The point that opens a paragraph is a general statement. The evidence that supports a point is made up of specific details, reasons, examples, and facts.
Specific details have two key function. First of all, details excite the reader's interest. They make writing a pleasure to read, for we all enjoy learning particulars about other people what they do and think and feel. Second, details support and explain a writer's point; they give the evidence needed for us to see and understand a general idea. For example, the writer of "The Children of Huang Shi: A Must See" provides details that make vividly clear why a person should see the film. She specifies the filming techniques used to immerse the viewer (wide angled shots and low-key lighting). She explains how the music enhances the emoticon the audience experience (bold, delicate, and intimate). She tells why the cast enriches the audience's enjoyment of the movie (realistically portrays; believable as communist resistance fighter; amazing as a businesswoman).
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The writer of "Why I'm in School" provides equally vivid details. He gives clear reasons for being in school (his father's attitude, his girlfriend's encouragement, and his wish to fulfill a personal goal) and backs up each reason with specific details. His details give us many sharp pictures. For instance, we hear the exact word his father spoke: "Mickey, you're a bum." He tells us exactly how he was spending his time ("working at odd jobs at a pizza parlor and luncheonette, trying all kinds of drugs with my friends"). He describes how his girlfriend helped him (filling out the college application, lending money and her car). Finally, instead of stating generally that "you have to make some kind of decision,"as the writer of "Reasons for Going to College" does, he specifies that he has a strong desire to finish college because he dropped out of many schools and programs in the past: high school, a job-training program, and a high school equivalency course.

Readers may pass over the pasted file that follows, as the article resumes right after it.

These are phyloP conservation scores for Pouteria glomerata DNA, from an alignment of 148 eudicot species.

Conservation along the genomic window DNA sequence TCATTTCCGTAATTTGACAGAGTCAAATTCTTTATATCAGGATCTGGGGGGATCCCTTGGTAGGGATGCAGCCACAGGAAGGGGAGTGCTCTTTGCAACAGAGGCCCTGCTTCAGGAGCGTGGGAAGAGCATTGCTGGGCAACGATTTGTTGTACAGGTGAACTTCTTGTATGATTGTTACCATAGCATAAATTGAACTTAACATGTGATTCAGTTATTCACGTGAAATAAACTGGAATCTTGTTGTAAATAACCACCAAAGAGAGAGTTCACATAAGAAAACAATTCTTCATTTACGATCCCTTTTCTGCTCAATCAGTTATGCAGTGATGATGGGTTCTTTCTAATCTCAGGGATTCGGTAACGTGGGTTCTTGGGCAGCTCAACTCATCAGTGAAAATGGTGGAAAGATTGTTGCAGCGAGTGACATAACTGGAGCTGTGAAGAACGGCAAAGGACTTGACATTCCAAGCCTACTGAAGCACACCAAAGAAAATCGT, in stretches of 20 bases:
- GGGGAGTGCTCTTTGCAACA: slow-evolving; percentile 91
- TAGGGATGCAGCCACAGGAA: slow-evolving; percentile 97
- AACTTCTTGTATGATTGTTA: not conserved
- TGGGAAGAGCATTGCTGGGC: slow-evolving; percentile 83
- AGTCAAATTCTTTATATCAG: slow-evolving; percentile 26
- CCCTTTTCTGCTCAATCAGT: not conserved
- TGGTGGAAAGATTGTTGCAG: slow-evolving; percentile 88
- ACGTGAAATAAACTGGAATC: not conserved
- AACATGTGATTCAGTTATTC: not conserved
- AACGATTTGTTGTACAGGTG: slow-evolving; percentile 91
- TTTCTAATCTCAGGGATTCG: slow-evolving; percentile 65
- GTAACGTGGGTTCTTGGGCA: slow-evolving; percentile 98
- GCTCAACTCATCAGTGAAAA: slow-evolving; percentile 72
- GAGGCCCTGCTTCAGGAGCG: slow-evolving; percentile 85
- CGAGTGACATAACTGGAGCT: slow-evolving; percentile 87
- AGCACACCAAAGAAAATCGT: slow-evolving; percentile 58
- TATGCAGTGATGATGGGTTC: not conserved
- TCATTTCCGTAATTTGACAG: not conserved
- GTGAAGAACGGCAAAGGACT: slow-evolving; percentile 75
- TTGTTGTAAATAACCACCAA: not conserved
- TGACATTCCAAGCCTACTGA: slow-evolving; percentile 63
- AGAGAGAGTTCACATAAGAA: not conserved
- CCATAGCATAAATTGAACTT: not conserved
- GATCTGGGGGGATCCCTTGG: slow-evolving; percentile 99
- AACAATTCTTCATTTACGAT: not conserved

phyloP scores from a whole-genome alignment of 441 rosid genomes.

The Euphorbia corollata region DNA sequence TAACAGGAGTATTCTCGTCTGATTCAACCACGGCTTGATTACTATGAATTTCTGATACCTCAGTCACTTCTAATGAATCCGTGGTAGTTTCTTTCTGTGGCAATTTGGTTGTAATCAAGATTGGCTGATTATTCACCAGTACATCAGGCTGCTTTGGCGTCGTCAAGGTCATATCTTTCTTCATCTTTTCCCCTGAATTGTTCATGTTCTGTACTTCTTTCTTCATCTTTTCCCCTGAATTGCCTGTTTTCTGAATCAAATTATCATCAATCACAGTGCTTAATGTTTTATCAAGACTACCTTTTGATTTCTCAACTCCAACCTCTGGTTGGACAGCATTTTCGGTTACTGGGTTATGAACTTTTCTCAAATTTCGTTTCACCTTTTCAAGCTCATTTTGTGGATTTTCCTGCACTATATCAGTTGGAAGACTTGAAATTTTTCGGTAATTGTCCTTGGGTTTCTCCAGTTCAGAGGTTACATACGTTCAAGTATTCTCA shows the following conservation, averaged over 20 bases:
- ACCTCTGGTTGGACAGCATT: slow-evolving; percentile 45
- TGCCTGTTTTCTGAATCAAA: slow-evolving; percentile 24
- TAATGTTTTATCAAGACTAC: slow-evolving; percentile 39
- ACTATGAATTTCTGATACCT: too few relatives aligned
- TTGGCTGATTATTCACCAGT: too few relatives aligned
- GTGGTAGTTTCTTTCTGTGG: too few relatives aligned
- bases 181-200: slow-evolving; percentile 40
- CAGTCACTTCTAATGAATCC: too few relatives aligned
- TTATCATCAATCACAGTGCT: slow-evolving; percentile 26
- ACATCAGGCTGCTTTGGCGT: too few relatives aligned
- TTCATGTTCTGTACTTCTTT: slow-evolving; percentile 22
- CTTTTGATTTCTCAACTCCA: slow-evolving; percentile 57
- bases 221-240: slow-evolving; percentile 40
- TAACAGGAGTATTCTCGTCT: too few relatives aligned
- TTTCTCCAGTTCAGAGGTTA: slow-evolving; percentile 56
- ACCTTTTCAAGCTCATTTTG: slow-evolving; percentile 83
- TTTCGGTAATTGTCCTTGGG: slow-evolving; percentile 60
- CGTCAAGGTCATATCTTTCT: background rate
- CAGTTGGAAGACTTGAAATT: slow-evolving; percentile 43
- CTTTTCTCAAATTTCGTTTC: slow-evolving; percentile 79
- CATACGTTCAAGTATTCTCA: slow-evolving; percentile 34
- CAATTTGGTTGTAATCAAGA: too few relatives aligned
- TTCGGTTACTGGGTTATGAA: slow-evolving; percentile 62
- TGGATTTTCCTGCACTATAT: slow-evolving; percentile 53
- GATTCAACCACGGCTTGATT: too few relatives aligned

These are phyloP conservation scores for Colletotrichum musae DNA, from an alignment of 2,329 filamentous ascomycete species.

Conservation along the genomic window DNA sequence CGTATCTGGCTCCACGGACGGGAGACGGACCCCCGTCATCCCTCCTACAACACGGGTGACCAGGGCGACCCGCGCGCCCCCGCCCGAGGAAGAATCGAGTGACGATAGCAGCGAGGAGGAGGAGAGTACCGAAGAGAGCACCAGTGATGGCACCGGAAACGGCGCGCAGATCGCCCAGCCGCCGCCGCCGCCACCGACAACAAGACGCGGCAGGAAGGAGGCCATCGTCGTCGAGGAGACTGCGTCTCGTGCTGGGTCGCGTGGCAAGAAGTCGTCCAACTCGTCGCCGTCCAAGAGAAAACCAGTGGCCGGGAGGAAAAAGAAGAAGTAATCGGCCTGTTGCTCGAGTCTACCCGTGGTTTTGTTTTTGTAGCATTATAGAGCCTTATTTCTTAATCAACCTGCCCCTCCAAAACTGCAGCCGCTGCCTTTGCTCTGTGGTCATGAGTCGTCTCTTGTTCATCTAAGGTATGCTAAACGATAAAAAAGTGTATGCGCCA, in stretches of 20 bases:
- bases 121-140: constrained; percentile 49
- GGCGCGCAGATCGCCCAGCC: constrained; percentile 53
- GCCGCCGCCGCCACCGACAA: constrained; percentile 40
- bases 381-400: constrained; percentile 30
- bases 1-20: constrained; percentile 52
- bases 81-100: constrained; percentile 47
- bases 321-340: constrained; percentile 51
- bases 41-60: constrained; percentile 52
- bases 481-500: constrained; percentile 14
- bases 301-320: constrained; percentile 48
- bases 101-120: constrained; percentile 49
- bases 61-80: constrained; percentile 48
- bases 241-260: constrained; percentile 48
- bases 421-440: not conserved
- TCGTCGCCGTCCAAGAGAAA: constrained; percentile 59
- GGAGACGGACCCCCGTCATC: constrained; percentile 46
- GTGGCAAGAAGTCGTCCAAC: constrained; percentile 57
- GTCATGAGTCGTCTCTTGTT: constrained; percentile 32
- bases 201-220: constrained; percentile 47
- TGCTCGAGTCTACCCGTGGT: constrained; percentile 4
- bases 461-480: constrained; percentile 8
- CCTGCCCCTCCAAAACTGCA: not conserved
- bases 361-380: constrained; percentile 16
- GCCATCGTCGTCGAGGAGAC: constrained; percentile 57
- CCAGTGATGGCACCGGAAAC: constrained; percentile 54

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In both "The Children of Huang Shi: A Must See" and "Why I'm in School," then, the vivid, exact details capture our interest and enable us to share in the writer's experience. In the first case, we gain a specific and deep grasp of the writer's opinions; in the second, we see people's actions and hear their words. The details provide pictures that make each of us feel "I am there." The particulars also allow us to understand each writer's point clearly. We are shown exactly why the first writer feels the movie is worth seeing and exactly why the second writer is attending college.
Source English Skills with Readings (9th Edition) - John Langan - Zoé L. Albright - McGraw-Hill Education (International)
The Importance of Specific Details
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